All lovers of classical music should take note of Alex Ross’s recent New Yorker article “Close Reading” (only available online by subscription, unfortunately), which takes a sober look at the sharp decline of classical audiences. We all know that the majority of folks in the symphony hall are geriatric, and this has been the case for a while. However, for many years, orchestras could rest assured that as people aged they would grow more interested in classical music – after all, our “high art” tradition is only for those with mature, cultivated tastes, right? Not so today. As boomers hit their 60s they show no sign of suddenly wanting to spend their money to hear Brahms (they’re buying the latest Bob Dylan reissue instead?). The NEA has just released a survey showing trends in the public participation in the arts, and it’s pretty dire. (Ross blogs on these findings here and here.)
The bulk of the article is a review of a new venue in NY called “Le Poisson Rouge,” founded by a couple of 20-something classical musicians. The concept: make the music intimate, up close, and casual, like a jazz club. The interior of the club looks a bit like “The Village Vanguard” or “Iridium”; Ross writes about the surreal experience of eating nachos while listening to Bach’s Chaconne in D Minor; and as you can see from the calendar, they run a pretty eclectic gamut of music, from DJs to Gorecki. Lincoln Center this is not.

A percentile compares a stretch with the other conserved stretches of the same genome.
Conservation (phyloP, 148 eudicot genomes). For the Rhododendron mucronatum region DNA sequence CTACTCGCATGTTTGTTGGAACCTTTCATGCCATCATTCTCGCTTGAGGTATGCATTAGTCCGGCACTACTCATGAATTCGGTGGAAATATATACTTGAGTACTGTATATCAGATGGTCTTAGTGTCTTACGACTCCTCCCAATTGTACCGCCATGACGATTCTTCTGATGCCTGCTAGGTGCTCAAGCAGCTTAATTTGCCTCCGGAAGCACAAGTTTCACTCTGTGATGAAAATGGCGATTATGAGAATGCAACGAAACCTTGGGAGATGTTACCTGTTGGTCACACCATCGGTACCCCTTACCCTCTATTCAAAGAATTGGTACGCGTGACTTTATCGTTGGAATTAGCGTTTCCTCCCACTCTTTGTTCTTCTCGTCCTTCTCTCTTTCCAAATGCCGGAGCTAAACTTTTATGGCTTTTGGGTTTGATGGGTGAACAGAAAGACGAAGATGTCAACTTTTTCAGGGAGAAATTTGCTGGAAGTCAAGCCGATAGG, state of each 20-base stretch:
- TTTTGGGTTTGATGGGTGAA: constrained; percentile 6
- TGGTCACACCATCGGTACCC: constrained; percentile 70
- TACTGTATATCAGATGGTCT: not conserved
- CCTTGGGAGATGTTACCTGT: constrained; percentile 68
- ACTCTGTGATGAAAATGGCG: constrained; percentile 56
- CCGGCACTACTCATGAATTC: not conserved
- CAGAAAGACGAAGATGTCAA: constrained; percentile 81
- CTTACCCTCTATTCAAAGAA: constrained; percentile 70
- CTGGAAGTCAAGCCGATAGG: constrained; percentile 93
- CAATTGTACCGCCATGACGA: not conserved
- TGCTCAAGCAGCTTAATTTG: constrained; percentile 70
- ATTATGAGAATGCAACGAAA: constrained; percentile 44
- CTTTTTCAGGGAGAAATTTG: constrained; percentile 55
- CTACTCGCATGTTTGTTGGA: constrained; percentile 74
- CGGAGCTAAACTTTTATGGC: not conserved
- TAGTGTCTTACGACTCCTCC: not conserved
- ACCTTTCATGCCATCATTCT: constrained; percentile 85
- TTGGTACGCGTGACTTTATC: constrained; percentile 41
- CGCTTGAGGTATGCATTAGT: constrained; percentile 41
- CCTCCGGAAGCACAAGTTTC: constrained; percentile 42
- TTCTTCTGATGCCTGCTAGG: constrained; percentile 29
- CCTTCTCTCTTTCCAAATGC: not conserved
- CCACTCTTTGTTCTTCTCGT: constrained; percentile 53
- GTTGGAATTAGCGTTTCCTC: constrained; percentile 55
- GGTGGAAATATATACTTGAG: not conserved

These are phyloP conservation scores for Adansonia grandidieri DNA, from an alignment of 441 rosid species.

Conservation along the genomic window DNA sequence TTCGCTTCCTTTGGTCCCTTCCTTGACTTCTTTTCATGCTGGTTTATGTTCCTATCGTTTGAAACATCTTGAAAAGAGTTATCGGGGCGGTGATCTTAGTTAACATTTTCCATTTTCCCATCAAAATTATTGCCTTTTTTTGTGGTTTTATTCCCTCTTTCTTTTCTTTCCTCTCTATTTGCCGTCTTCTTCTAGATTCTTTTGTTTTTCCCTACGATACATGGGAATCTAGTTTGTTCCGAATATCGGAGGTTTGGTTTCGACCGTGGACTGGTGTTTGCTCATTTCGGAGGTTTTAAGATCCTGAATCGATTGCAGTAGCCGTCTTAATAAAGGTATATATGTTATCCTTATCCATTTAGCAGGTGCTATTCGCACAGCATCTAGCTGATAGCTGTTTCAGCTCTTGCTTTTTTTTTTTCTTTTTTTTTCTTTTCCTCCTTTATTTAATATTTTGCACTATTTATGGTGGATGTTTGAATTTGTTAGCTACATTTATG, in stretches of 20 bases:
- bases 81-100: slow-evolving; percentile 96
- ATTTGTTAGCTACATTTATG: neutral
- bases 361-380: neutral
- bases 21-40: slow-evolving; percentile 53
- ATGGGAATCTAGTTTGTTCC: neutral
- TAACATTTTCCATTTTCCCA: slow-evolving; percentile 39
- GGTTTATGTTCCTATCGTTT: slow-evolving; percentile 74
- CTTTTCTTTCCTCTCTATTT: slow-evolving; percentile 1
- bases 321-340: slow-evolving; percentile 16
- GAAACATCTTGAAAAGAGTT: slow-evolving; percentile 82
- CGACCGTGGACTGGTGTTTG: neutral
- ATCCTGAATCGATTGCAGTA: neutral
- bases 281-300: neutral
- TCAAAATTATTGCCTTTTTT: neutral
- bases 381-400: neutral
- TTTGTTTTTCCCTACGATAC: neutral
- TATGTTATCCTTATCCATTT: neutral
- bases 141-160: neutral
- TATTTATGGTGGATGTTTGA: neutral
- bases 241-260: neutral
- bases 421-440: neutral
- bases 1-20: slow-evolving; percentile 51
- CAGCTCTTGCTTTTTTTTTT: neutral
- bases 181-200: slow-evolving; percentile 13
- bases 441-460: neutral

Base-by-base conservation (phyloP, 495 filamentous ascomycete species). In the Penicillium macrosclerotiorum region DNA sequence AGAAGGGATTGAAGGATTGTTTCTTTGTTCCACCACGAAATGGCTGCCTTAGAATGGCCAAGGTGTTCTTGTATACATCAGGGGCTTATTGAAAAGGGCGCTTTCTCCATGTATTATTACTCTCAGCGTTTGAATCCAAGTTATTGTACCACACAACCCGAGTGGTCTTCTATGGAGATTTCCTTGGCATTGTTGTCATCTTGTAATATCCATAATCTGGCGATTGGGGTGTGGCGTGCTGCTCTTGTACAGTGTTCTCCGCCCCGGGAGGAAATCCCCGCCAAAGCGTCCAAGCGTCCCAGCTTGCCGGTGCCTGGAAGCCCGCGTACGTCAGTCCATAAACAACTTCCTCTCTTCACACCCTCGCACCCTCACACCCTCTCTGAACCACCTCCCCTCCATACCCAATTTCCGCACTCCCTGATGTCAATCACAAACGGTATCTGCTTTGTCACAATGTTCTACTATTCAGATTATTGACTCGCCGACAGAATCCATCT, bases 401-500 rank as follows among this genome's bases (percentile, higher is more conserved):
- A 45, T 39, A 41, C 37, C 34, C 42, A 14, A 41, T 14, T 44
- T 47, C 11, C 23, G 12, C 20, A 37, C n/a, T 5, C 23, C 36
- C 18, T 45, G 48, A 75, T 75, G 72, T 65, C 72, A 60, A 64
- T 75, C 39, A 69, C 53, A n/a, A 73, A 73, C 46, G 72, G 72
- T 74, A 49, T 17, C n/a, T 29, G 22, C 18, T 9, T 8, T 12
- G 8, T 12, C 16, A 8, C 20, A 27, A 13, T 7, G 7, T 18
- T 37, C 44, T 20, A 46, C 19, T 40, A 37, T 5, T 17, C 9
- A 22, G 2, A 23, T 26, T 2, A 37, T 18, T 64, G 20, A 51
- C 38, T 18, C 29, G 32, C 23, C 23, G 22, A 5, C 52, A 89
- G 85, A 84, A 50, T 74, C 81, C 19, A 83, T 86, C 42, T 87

I think this is a really promising concept. Perhaps for the older generation, a darkened voluminous concert hall, reverential silence, and formal attire symbolized class, sophistication, and “good taste.” For many young people today (and I’m counting Gen Xers and even baby boomers as young here), this ritual is alienating, pretentious, and irrelevant. What sort of a musical event regulates everything down to the decorum of coughing?
This is really a troubling problem. Like the newspaper industry, American orchestras are going to need to do something about this. How do you interpret the decline of classical music audiences? Is this dire news, or can you imagine strategies for getting butts back in the seats? What do you think of the “Le Poisson Rouge” concept – is this the future of classical music?